No, it's not exactly like "Sleepless in Seattle."
In fact, the only part that's similar is the first 20
minutes when Theresa finds the message in a bottle,
it gets printed in the news and the public responds.
By the way, the letter from Costner riddled in
cliché (though, this might well be realistic --
he's a boatman, not a poet) wasn't very intriguing.
So, if you happen to be reading this review on your
way to the showing, relax ... arrive late. The first
20 minute chunk is the weakest part of the film.
While I'm at it, I could have missed the last 20 as
Now the middle, that's pretty good. It's a
delicate, fragile, gently paced love story that moves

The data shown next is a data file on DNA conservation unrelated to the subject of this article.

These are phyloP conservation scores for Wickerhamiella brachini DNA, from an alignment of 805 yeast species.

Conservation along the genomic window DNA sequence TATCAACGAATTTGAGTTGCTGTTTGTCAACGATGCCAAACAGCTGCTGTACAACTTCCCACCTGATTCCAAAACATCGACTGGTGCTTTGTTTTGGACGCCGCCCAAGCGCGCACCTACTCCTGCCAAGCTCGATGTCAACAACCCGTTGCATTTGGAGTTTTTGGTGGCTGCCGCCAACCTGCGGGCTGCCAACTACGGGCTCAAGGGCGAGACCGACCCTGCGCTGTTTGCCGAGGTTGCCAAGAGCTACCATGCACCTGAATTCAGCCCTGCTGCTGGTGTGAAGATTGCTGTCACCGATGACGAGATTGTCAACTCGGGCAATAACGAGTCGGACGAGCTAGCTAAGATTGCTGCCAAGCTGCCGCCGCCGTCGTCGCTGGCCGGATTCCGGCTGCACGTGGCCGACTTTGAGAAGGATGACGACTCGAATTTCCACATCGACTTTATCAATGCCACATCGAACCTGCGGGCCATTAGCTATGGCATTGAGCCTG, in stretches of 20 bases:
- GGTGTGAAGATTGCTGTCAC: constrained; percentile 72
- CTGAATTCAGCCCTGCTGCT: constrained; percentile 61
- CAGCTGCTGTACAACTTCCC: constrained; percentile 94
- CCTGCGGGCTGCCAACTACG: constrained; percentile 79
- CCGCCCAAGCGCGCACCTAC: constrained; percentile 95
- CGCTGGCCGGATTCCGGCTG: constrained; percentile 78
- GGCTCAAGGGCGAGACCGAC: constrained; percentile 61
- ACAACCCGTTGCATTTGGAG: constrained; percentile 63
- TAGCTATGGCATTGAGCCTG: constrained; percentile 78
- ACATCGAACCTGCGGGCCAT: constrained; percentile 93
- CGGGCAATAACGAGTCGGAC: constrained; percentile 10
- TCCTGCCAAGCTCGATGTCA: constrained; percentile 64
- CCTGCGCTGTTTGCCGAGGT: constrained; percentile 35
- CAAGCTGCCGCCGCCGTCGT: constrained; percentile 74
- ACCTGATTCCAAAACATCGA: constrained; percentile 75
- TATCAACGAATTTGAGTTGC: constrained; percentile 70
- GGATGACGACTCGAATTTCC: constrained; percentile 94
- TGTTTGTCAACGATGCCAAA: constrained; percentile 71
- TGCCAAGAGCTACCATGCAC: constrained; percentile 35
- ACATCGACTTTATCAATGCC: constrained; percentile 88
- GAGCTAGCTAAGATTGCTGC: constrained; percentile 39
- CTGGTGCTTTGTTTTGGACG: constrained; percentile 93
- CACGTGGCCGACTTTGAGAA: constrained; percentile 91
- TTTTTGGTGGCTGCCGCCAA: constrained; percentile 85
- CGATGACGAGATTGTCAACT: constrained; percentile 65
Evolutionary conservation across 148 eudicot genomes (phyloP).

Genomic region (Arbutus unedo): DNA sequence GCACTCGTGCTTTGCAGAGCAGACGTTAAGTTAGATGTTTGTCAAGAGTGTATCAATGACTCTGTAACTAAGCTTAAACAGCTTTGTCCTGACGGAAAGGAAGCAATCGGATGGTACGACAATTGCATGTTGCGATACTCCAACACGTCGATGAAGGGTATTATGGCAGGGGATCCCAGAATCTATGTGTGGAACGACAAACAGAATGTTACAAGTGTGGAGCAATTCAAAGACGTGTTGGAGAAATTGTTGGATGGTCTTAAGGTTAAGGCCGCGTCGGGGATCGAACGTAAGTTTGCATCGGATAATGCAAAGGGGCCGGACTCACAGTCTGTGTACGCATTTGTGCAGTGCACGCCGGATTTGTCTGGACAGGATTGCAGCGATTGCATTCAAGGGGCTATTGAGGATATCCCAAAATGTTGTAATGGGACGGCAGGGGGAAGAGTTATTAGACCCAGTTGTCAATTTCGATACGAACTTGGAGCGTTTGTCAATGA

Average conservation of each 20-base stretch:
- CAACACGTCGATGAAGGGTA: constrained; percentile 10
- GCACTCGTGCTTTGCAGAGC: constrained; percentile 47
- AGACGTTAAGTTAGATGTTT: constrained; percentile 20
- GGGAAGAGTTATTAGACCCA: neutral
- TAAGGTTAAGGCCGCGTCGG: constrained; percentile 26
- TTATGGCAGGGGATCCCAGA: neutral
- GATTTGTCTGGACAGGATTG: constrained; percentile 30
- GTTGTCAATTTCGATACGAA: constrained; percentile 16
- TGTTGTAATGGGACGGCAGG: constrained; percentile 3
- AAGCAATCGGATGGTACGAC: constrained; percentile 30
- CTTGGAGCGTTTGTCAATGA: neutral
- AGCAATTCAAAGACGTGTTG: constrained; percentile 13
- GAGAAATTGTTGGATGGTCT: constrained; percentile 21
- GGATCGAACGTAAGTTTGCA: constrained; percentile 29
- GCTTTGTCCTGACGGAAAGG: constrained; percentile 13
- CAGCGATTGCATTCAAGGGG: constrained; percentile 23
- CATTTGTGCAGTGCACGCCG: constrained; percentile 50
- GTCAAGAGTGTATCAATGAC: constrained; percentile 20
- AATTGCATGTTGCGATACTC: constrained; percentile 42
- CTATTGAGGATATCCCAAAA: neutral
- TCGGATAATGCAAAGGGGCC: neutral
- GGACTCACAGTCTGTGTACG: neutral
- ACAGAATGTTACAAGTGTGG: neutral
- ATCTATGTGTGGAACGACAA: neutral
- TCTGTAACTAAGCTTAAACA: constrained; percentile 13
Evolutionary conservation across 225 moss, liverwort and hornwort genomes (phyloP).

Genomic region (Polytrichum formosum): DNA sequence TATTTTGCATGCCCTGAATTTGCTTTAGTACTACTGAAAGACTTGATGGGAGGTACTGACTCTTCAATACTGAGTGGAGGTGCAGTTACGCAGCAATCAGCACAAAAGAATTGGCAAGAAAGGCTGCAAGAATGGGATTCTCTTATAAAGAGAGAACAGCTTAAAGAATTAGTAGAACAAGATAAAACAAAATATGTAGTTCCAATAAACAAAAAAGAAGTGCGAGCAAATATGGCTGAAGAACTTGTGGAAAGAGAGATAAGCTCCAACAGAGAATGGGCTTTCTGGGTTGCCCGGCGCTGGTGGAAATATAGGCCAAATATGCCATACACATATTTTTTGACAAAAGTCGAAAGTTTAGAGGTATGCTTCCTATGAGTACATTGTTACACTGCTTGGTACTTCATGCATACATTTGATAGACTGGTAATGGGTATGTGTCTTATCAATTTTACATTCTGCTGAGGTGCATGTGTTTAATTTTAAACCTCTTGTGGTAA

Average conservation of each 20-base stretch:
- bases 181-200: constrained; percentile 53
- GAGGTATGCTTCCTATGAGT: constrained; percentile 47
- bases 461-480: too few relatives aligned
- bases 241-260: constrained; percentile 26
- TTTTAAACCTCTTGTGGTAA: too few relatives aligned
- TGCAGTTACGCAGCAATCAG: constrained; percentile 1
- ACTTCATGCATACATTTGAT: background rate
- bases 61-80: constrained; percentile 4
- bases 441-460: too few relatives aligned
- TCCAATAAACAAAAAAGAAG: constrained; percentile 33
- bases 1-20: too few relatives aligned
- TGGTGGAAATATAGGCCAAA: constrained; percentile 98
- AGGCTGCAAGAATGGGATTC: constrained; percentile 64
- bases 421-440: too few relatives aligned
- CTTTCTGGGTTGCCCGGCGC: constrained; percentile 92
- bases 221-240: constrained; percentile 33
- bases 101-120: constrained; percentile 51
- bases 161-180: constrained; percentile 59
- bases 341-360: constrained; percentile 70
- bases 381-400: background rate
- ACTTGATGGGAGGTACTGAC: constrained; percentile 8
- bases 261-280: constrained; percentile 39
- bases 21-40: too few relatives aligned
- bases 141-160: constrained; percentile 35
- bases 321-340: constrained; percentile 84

along with a subtle energy created by the abrasion of
hesitation against anticipation. (Whew, get through
that sentence?) In short, it's simply sweet to watch
these mid-life folks experiencing that "first love"
kind of awkwardness.
Kevin Costner and Paul Newman are ultimately
believable as father and son. They seem so natural as
family, I have to wonder if they really are. Kevin
performs splendidly as a co-star in a movie that
really isn't about his character (for a change).
Though I have to say, the film was rather lifeless
until he appeared on the screen, and then it seemed,
all the other actors were revitalized.
"I'm going to go back to the big city and you're
going to forget about me..."
"Yeah, every day."